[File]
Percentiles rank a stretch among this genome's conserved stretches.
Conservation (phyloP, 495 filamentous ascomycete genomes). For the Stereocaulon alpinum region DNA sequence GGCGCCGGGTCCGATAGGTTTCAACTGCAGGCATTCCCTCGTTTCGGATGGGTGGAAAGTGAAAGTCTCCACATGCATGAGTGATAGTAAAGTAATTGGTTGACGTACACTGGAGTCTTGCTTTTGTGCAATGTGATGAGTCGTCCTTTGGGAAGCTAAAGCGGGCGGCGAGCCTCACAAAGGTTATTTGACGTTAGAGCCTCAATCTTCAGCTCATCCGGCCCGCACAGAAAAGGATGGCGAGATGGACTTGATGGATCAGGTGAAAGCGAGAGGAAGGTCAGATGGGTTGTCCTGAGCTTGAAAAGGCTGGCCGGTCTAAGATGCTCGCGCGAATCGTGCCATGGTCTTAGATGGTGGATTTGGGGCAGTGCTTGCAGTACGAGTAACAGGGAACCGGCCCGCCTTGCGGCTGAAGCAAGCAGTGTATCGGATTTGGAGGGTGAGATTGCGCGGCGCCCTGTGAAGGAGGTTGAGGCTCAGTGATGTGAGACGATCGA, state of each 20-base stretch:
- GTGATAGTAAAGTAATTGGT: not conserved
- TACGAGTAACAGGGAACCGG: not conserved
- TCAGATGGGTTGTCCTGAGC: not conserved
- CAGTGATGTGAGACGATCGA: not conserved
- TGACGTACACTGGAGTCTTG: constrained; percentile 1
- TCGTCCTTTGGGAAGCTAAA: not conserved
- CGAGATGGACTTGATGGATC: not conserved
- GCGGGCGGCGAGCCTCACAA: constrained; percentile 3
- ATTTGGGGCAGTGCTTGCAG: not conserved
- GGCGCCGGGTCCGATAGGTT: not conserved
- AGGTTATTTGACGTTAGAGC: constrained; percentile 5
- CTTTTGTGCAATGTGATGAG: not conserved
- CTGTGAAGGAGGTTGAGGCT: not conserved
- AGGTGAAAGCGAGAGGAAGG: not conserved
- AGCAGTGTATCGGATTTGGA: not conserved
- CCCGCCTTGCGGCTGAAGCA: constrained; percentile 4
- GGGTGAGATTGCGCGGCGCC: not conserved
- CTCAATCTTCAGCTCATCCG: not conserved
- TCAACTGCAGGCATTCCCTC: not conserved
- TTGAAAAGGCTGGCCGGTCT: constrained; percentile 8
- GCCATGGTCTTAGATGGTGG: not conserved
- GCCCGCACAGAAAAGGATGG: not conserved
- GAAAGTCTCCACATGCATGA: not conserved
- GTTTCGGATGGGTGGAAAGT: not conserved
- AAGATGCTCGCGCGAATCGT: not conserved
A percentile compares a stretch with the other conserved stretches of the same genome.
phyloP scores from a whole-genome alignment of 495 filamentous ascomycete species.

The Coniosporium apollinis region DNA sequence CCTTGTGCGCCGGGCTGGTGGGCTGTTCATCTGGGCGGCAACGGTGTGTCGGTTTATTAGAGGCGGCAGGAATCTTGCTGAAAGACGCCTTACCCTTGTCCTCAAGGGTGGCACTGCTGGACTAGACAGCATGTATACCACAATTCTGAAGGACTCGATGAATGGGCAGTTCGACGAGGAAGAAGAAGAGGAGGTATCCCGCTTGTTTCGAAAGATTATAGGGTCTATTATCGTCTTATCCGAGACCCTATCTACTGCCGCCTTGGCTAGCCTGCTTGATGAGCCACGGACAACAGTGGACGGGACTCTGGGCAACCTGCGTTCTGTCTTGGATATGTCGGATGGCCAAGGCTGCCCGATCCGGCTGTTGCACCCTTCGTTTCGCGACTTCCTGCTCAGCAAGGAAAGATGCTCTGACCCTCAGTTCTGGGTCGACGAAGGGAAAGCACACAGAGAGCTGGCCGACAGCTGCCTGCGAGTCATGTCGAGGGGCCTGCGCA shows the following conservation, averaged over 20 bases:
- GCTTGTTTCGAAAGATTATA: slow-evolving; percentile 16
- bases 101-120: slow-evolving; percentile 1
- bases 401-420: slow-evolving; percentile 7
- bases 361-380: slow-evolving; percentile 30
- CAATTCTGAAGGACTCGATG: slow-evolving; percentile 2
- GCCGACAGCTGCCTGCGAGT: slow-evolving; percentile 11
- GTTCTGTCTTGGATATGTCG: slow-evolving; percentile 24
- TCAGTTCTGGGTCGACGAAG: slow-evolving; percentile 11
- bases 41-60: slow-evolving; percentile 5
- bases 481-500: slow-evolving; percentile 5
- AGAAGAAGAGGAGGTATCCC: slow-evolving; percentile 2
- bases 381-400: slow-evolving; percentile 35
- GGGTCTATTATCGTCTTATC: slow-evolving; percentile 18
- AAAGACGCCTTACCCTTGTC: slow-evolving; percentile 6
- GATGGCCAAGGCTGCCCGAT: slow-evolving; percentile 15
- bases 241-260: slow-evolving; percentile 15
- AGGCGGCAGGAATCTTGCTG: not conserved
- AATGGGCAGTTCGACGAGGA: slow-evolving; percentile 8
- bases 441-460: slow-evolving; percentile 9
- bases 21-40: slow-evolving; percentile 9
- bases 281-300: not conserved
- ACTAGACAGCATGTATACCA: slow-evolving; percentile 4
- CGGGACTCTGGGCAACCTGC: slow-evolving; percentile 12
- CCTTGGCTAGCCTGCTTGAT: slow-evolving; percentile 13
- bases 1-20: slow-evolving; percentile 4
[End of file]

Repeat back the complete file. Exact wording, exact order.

Percentiles rank a stretch among this genome's conserved stretches.
Conservation (phyloP, 495 filamentous ascomycete genomes). For the Stereocaulon alpinum region DNA sequence GGCGCCGGGTCCGATAGGTTTCAACTGCAGGCATTCCCTCGTTTCGGATGGGTGGAAAGTGAAAGTCTCCACATGCATGAGTGATAGTAAAGTAATTGGTTGACGTACACTGGAGTCTTGCTTTTGTGCAATGTGATGAGTCGTCCTTTGGGAAGCTAAAGCGGGCGGCGAGCCTCACAAAGGTTATTTGACGTTAGAGCCTCAATCTTCAGCTCATCCGGCCCGCACAGAAAAGGATGGCGAGATGGACTTGATGGATCAGGTGAAAGCGAGAGGAAGGTCAGATGGGTTGTCCTGAGCTTGAAAAGGCTGGCCGGTCTAAGATGCTCGCGCGAATCGTGCCATGGTCTTAGATGGTGGATTTGGGGCAGTGCTTGCAGTACGAGTAACAGGGAACCGGCCCGCCTTGCGGCTGAAGCAAGCAGTGTATCGGATTTGGAGGGTGAGATTGCGCGGCGCCCTGTGAAGGAGGTTGAGGCTCAGTGATGTGAGACGATCGA, state of each 20-base stretch:
- GTGATAGTAAAGTAATTGGT: not conserved
- TACGAGTAACAGGGAACCGG: not conserved
- TCAGATGGGTTGTCCTGAGC: not conserved
- CAGTGATGTGAGACGATCGA: not conserved
- TGACGTACACTGGAGTCTTG: constrained; percentile 1
- TCGTCCTTTGGGAAGCTAAA: not conserved
- CGAGATGGACTTGATGGATC: not conserved
- GCGGGCGGCGAGCCTCACAA: constrained; percentile 3
- ATTTGGGGCAGTGCTTGCAG: not conserved
- GGCGCCGGGTCCGATAGGTT: not conserved
- AGGTTATTTGACGTTAGAGC: constrained; percentile 5
- CTTTTGTGCAATGTGATGAG: not conserved
- CTGTGAAGGAGGTTGAGGCT: not conserved
- AGGTGAAAGCGAGAGGAAGG: not conserved
- AGCAGTGTATCGGATTTGGA: not conserved
- CCCGCCTTGCGGCTGAAGCA: constrained; percentile 4
- GGGTGAGATTGCGCGGCGCC: not conserved
- CTCAATCTTCAGCTCATCCG: not conserved
- TCAACTGCAGGCATTCCCTC: not conserved
- TTGAAAAGGCTGGCCGGTCT: constrained; percentile 8
- GCCATGGTCTTAGATGGTGG: not conserved
- GCCCGCACAGAAAAGGATGG: not conserved
- GAAAGTCTCCACATGCATGA: not conserved
- GTTTCGGATGGGTGGAAAGT: not conserved
- AAGATGCTCGCGCGAATCGT: not conserved
A percentile compares a stretch with the other conserved stretches of the same genome.
phyloP scores from a whole-genome alignment of 495 filamentous ascomycete species.

The Coniosporium apollinis region DNA sequence CCTTGTGCGCCGGGCTGGTGGGCTGTTCATCTGGGCGGCAACGGTGTGTCGGTTTATTAGAGGCGGCAGGAATCTTGCTGAAAGACGCCTTACCCTTGTCCTCAAGGGTGGCACTGCTGGACTAGACAGCATGTATACCACAATTCTGAAGGACTCGATGAATGGGCAGTTCGACGAGGAAGAAGAAGAGGAGGTATCCCGCTTGTTTCGAAAGATTATAGGGTCTATTATCGTCTTATCCGAGACCCTATCTACTGCCGCCTTGGCTAGCCTGCTTGATGAGCCACGGACAACAGTGGACGGGACTCTGGGCAACCTGCGTTCTGTCTTGGATATGTCGGATGGCCAAGGCTGCCCGATCCGGCTGTTGCACCCTTCGTTTCGCGACTTCCTGCTCAGCAAGGAAAGATGCTCTGACCCTCAGTTCTGGGTCGACGAAGGGAAAGCACACAGAGAGCTGGCCGACAGCTGCCTGCGAGTCATGTCGAGGGGCCTGCGCA shows the following conservation, averaged over 20 bases:
- GCTTGTTTCGAAAGATTATA: slow-evolving; percentile 16
- bases 101-120: slow-evolving; percentile 1
- bases 401-420: slow-evolving; percentile 7
- bases 361-380: slow-evolving; percentile 30
- CAATTCTGAAGGACTCGATG: slow-evolving; percentile 2
- GCCGACAGCTGCCTGCGAGT: slow-evolving; percentile 11
- GTTCTGTCTTGGATATGTCG: slow-evolving; percentile 24
- TCAGTTCTGGGTCGACGAAG: slow-evolving; percentile 11
- bases 41-60: slow-evolving; percentile 5
- bases 481-500: slow-evolving; percentile 5
- AGAAGAAGAGGAGGTATCCC: slow-evolving; percentile 2
- bases 381-400: slow-evolving; percentile 35
- GGGTCTATTATCGTCTTATC: slow-evolving; percentile 18
- AAAGACGCCTTACCCTTGTC: slow-evolving; percentile 6
- GATGGCCAAGGCTGCCCGAT: slow-evolving; percentile 15
- bases 241-260: slow-evolving; percentile 15
- AGGCGGCAGGAATCTTGCTG: not conserved
- AATGGGCAGTTCGACGAGGA: slow-evolving; percentile 8
- bases 441-460: slow-evolving; percentile 9
- bases 21-40: slow-evolving; percentile 9
- bases 281-300: not conserved
- ACTAGACAGCATGTATACCA: slow-evolving; percentile 4
- CGGGACTCTGGGCAACCTGC: slow-evolving; percentile 12
- CCTTGGCTAGCCTGCTTGAT: slow-evolving; percentile 13
- bases 1-20: slow-evolving; percentile 4